Make service not start after system suspend

Is there a way to make a service NOT resume after resuming system from suspend? That is, either send the service(s) a stop command, either when system goes into suspend (to ram or disk) or soon after the system has resumed from suspend.

I guess you could create a systemd service for that.

:joy: :joy: :joy: :joy:
I’m sorry. I thought ionotify. But your solution is so much better.

a Service to manage a service!

How do you tell the service to do something on suspend or resume?

According to this thread it’s going to be something like this:

Description=<your description>

ExecStart=<your script here>


Note the in the [Install] section.

Maybe a script similar to
and save it in the same folder would to the job? Is there a better suitable place to put the script?

I don’t know if there’s a better location for the file, but I’d say create it there, with the same permissions as the others, of course.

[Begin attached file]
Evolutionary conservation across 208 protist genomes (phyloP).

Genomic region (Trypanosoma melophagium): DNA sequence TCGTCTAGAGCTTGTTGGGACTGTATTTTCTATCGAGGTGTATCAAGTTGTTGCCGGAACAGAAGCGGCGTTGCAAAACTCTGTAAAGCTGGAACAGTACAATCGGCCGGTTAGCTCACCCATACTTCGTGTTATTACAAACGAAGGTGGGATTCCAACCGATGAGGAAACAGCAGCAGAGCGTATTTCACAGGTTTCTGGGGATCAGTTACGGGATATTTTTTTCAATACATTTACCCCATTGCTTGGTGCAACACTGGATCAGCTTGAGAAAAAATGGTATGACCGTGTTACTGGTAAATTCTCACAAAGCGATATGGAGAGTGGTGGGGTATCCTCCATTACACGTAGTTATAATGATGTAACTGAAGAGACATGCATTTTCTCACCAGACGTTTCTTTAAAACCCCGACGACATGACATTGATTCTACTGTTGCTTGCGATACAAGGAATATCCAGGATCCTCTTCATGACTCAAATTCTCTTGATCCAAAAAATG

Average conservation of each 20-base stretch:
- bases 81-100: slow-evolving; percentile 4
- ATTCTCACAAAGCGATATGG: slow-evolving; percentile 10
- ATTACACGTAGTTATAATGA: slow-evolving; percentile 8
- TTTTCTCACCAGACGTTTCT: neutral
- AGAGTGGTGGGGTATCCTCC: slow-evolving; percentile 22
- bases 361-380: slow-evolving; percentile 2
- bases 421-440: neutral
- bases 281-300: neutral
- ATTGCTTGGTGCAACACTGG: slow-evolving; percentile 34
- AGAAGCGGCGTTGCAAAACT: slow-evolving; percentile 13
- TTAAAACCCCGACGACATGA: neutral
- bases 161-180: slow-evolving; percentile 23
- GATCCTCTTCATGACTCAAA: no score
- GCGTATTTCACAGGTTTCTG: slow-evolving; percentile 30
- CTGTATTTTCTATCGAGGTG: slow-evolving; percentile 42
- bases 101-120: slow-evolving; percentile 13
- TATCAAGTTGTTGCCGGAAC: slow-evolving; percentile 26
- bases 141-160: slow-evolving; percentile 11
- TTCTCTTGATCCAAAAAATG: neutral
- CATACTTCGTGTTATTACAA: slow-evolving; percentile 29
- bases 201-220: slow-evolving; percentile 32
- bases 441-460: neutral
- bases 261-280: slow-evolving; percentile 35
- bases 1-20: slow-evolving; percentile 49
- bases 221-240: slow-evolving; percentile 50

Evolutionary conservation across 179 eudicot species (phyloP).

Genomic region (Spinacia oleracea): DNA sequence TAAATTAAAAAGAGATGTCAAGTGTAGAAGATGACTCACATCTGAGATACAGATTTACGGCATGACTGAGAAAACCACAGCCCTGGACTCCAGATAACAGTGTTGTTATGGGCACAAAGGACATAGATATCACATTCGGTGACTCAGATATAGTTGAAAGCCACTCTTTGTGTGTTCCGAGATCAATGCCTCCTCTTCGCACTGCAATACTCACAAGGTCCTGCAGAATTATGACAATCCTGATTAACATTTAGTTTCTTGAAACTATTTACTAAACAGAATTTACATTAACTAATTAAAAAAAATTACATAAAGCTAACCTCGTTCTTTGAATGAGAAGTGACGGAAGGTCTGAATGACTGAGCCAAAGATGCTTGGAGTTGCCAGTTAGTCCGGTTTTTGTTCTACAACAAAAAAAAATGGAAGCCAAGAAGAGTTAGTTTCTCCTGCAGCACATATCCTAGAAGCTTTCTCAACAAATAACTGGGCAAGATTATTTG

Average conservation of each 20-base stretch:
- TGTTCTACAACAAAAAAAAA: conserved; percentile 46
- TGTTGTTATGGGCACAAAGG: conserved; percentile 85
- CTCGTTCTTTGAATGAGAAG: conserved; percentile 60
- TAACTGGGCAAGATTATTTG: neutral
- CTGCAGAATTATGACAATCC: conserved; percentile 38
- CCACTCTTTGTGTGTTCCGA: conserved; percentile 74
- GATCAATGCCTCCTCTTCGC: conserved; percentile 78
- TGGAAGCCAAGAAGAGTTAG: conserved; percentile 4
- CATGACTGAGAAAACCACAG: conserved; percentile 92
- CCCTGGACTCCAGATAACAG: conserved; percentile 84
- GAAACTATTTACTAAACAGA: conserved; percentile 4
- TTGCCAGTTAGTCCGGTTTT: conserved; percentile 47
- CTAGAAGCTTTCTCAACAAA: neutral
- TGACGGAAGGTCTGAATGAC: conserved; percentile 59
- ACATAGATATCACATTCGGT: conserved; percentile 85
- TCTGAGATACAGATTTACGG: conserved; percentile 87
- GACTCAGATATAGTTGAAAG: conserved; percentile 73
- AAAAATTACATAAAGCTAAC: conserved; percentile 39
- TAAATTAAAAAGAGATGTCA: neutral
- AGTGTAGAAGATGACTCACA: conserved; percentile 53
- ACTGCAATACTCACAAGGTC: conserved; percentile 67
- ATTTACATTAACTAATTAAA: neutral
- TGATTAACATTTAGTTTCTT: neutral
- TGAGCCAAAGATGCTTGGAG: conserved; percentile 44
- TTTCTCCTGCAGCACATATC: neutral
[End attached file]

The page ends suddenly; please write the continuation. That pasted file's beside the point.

Script in that location works good. I made a script that just runs

echo running suspend: $1 run as $USER >> /var/log/suspend/suspend.log
The resulting log file ends the line with “as”. So I guess the $USER variable is unset when suspending. Meaning the script to run has to be executable by everyone.

I don’t like to do modifications to /usr/lib though. I consider that as an area the packet manager should be the only one to make changes. I’d like to have this new file somewhere else.

According to thia page:

As far as I know there is no place for custom Linux scripts. The directory that should be used for custom install is the /opt directory so it would be the safest option to place them there. But keep in mind that for a script to be able to be used without the full path you need it to be included in the PATH variable.

Yeah. But how would the system know it should run the script /opt/lib/systemd/system-sleep/stopservices when going to sleep? To do so, I’d probably have to put a pointer (script or symlink) in /usr/lib/systemd/system-sleep , which leads me back to modifying file in the area I consider should be for the packet manager only. I my mind, there should be a file in /etc that specifies these things, but I can’t find it.

As far as I can tell, that’ll create a systemd unit. Like a daemon. I think. And if it’s enabled with

sudo systemdtl enable --now [scriptname]

Although I’m not 100% sure and might have it wrong and/or might be missing something. If I am, someone is welcome to correct me.